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driving the conversation and researching
the effects of shame

Despite the ubiquitous nature of shame in humans and the challenging environments in which health professionals work and learn, little empiric focus has been paid to its role in healthcare. We are part of a small but growing group of researchers are addressing this gap by characterizing the nature of shame, exploring ways to drive meaningful culture change in healthcare, and promoting resilience development in healthcare professionals and trainees.

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This project, led by consortium member

Luna Dolezal, is producing immersive and transformative research about the role of shame in various aspects of health and medicine, including clinical practice, patient experience and medical student education. Their work is rapidly-growing and game-changing.


A Qualitative Exploration of Shame in Medical Learners

This qualitative research program, led by consortium member Will Bynum, explores the nature of shame experiences across the continuum of medical education. Centering on four empiric research studies, this collection of articles also includes scholarly commentaries, perspectives, and methods papers.



  • Whelan B, Hjörleifsson S, Schei E. Shame in medical clerkship: "You just feel like dirt under someone's shoe". Perspect Med Educ. 2021;10(5):265-271.

  • Boehm KS, McGuire C, Boudreau C, et al. The Shame-Blame Game: Is It Still Necessary? A National Survey of Shame-based Teaching Practice in Canadian Plastic Surgery Programs. Plast Reconstr Surg Glob Open. 2019;7(2):e2152.

  • Yancey NR. Shame in Teaching-Learning: A Humanbecoming Perspective. Nurs Sci Q. 2021 Apr;34(2):125-129.

  • Schill A, Hayton A. Helping residents connect by teaching shame resilience. Med Educ. 2019 Nov;53(11):1143-1144.

  • Shaw G. What ‘Learning by Shame’ Does to Young Doctors. Emergency Medical News. May 2019. Click here.

  • Case GA, Pippitt KA, Lewis BR. Shame. Perspect Med Educ. 2018;7(Suppl 1):12-15.

  • Shapiro MC, Rao SR, Dean J, Salama AR. What a Shame: Increased Rates of OMS Resident Burnout May Be Related to the Frequency of Shamed Events During Training. J Oral Maxillofac Surg. 2017 Mar;75(3):449-457.

  • Hautz WE, Schröder T, Dannenberg KA, März M, Hölzer H, Ahlers O, Thomas A. Shame in Medical Education: A Randomized Study of the Acquisition of Intimate Examination Skills and Its Effect on Subsequent Performance. Teach Learn Med. 2017 Apr-Jun;29(2):196-206.

  • McMains KC, Peel J, Weitzel EK, Der-Torossian H, Couch M. Perception of Shame in Otolaryngology-Head and Neck Surgery Training. Otolaryngol Head Neck Surg. 2015;153(5):786-90.

  • Lindström UH, Hamberg K, Johansson EE. Medical students' experiences of shame in professional enculturation. Med Educ. 2011 Oct;45(10):1016-24.

  • Bond ME. Exposing shame and its effect on clinical nursing education. J Nurs Educ. 2009 Mar;48(3):132-40.


  • Dolezal, L., Rose, A., and Cooper, F. COVID-19, Online Shaming and Healthcare Professionals. The Lancet. Vol 398. August 2021: 482-483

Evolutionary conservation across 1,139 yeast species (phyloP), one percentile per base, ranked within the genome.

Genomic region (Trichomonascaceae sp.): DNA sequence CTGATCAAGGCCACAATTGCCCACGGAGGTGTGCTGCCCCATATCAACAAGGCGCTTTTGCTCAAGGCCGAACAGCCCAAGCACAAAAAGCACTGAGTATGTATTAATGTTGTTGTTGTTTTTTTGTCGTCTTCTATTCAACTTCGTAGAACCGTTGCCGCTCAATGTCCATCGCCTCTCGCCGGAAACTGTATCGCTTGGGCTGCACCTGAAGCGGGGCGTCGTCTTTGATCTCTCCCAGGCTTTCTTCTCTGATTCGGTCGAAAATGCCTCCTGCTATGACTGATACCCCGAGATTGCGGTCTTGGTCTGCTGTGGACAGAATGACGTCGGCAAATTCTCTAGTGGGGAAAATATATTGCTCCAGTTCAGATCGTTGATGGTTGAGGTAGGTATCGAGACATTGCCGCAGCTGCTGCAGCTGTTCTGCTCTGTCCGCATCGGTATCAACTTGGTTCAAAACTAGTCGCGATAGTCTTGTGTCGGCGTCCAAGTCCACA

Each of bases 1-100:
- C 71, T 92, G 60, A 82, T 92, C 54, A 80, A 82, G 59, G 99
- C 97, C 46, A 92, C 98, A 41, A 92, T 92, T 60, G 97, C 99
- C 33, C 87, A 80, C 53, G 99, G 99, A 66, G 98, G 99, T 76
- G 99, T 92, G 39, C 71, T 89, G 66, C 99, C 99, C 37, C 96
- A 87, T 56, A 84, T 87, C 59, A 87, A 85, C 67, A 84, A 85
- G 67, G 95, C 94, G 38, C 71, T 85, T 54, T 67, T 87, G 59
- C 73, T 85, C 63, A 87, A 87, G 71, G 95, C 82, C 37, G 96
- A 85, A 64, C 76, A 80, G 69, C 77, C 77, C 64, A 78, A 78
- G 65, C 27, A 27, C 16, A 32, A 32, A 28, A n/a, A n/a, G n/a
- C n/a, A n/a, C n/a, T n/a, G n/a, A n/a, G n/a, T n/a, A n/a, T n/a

• Carroll K. Shaming: Considerations for Practice. Nurs Sci Q. 2021 Apr;34(2):130-131

  • Greenlees G, Archer L. Guilt, shame and negative emotion in undergraduate medical education: is there a role for Balint groups? Med Humanit. 2021 Sep 11:medhum-2020-012124.

  • Miles, S. Addressing shame: What role does shame play in the formation of a modern medical professional identity? BJPsych Bulletin. 2020;44(1):1-5.

  • Robertson JJ, Long B. Medicine's Shame Problem. J Emerg Med. 2019 Sep;57(3):329-338.

  • Lyons, B., Gibson, M., and Dolezal, L. Stories of Shame. The Lancet. Vol. 391, 2018: 1568-69

  • Aubin D, King S. The Healthcare Environment: A Perfect Ecosystem for Growing Shame. Healthc Q. 2018 Jan;20(4):31-36.

  • Shaughnessy MJ. Integrative Literature Review on Shame. Nurs Sci Q. 2018 Jan;31(1):86-94.

  • Zabari ML, Southern NL. Effects of Shame and Guilt on Error Reporting Among Obstetric Clinicians. J Obstet Gynecol Neonatal Nurs. 2018 Jul;47(4):468-478.

  • Dolezal L, Lyons B. Health-related shame: an affective determinant of health? Med Humanit. 2017 Dec;43(4):257-263.

  • Ferguson CC. The Emotional Fallout From the Culture of Blame and Shame. JAMA Pediatr. 2017 Dec 1;171(12):1141.

  • Lyons B, Dolezal L. Shame, stigma and medicine. Med Humanit. 2017 Dec;43(4):208-210.

  • Dolezal L. The phenomenology of shame in the clinical encounter. Med Health Care Philos. 2015 Nov;18(4):567-76.

  • Henderson M, Brooks SK, Del Busso L, Chalder T, Harvey SB, Hotopf M, Madan I, Hatch S. Shame! Self-stigmatisation as an obstacle to sick doctors returning to work: a qualitative study. BMJ Open. 2012 Oct 15;2(5):e001776.

  • Sanders K, Pattison S, Hurwitz B. Tracking shame and humiliation in Accident and Emergency. Nurs Philos. 2011 Apr;12(2):83-93.

  • Ofri D. Ashamed to admit it: owning up to medical error. Health Aff (Millwood). 2010 Aug;29(8):1549-51.

  • Harris CR, Darby RS. Shame in Physician–Patient Interactions: Patient Perspectives, Basic and Applied Social Psychology. 2009;31:4, 325-334.

  • Mehlman MJ. The shame of medical malpractice. J Leg Med. 2006 Mar;27(1):17-32.

  • Cunningham W, Wilson H. Shame, guilt and the medical practitioner. N Z Med J. 2003 Oct 10;116(1183):U629.

  • Davidoff F. Shame: the elephant in the room. BMJ. 2002;324(7338):623-624.

  • Lazare A. Shame and humiliation in the medical encounter. Arch Intern Med. 1987;147(9):1653-8.

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